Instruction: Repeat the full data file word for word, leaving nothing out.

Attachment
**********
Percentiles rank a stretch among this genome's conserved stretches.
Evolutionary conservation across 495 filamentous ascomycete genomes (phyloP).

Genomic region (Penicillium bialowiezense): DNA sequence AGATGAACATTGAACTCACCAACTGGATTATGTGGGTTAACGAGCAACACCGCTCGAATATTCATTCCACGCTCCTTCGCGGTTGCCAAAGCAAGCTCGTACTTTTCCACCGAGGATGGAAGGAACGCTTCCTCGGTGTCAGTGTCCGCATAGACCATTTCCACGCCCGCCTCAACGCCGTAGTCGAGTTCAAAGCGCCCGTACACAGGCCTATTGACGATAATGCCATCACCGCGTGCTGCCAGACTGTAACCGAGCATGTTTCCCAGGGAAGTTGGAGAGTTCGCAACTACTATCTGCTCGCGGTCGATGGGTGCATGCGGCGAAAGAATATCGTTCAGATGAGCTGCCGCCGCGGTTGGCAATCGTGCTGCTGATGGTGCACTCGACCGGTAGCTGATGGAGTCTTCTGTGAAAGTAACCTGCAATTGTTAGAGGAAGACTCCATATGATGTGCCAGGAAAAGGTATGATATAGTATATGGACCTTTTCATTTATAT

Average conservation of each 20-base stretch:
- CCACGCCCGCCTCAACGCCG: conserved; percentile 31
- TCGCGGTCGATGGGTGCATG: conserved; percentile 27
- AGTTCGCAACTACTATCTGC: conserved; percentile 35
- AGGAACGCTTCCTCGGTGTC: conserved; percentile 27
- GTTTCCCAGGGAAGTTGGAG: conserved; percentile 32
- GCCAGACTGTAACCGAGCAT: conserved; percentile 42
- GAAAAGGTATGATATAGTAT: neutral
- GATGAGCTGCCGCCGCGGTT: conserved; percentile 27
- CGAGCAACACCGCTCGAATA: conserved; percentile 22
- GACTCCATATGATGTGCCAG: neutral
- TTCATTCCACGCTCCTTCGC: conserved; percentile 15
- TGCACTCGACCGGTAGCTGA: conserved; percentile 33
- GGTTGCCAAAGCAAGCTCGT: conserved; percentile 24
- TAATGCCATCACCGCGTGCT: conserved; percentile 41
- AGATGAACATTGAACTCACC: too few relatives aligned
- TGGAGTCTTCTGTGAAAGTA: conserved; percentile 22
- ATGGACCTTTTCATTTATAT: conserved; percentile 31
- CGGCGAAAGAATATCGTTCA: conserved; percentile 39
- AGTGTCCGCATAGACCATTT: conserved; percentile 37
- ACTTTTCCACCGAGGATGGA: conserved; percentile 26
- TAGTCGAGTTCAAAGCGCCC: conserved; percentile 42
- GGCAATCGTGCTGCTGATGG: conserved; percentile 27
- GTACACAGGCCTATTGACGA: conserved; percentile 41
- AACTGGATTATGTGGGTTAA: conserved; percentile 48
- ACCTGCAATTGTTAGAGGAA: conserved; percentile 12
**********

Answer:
Percentiles rank a stretch among this genome's conserved stretches.
Evolutionary conservation across 495 filamentous ascomycete genomes (phyloP).

Genomic region (Penicillium bialowiezense): DNA sequence AGATGAACATTGAACTCACCAACTGGATTATGTGGGTTAACGAGCAACACCGCTCGAATATTCATTCCACGCTCCTTCGCGGTTGCCAAAGCAAGCTCGTACTTTTCCACCGAGGATGGAAGGAACGCTTCCTCGGTGTCAGTGTCCGCATAGACCATTTCCACGCCCGCCTCAACGCCGTAGTCGAGTTCAAAGCGCCCGTACACAGGCCTATTGACGATAATGCCATCACCGCGTGCTGCCAGACTGTAACCGAGCATGTTTCCCAGGGAAGTTGGAGAGTTCGCAACTACTATCTGCTCGCGGTCGATGGGTGCATGCGGCGAAAGAATATCGTTCAGATGAGCTGCCGCCGCGGTTGGCAATCGTGCTGCTGATGGTGCACTCGACCGGTAGCTGATGGAGTCTTCTGTGAAAGTAACCTGCAATTGTTAGAGGAAGACTCCATATGATGTGCCAGGAAAAGGTATGATATAGTATATGGACCTTTTCATTTATAT

Average conservation of each 20-base stretch:
- CCACGCCCGCCTCAACGCCG: conserved; percentile 31
- TCGCGGTCGATGGGTGCATG: conserved; percentile 27
- AGTTCGCAACTACTATCTGC: conserved; percentile 35
- AGGAACGCTTCCTCGGTGTC: conserved; percentile 27
- GTTTCCCAGGGAAGTTGGAG: conserved; percentile 32
- GCCAGACTGTAACCGAGCAT: conserved; percentile 42
- GAAAAGGTATGATATAGTAT: neutral
- GATGAGCTGCCGCCGCGGTT: conserved; percentile 27
- CGAGCAACACCGCTCGAATA: conserved; percentile 22
- GACTCCATATGATGTGCCAG: neutral
- TTCATTCCACGCTCCTTCGC: conserved; percentile 15
- TGCACTCGACCGGTAGCTGA: conserved; percentile 33
- GGTTGCCAAAGCAAGCTCGT: conserved; percentile 24
- TAATGCCATCACCGCGTGCT: conserved; percentile 41
- AGATGAACATTGAACTCACC: too few relatives aligned
- TGGAGTCTTCTGTGAAAGTA: conserved; percentile 22
- ATGGACCTTTTCATTTATAT: conserved; percentile 31
- CGGCGAAAGAATATCGTTCA: conserved; percentile 39
- AGTGTCCGCATAGACCATTT: conserved; percentile 37
- ACTTTTCCACCGAGGATGGA: conserved; percentile 26
- TAGTCGAGTTCAAAGCGCCC: conserved; percentile 42
- GGCAATCGTGCTGCTGATGG: conserved; percentile 27
- GTACACAGGCCTATTGACGA: conserved; percentile 41
- AACTGGATTATGTGGGTTAA: conserved; percentile 48
- ACCTGCAATTGTTAGAGGAA: conserved; percentile 12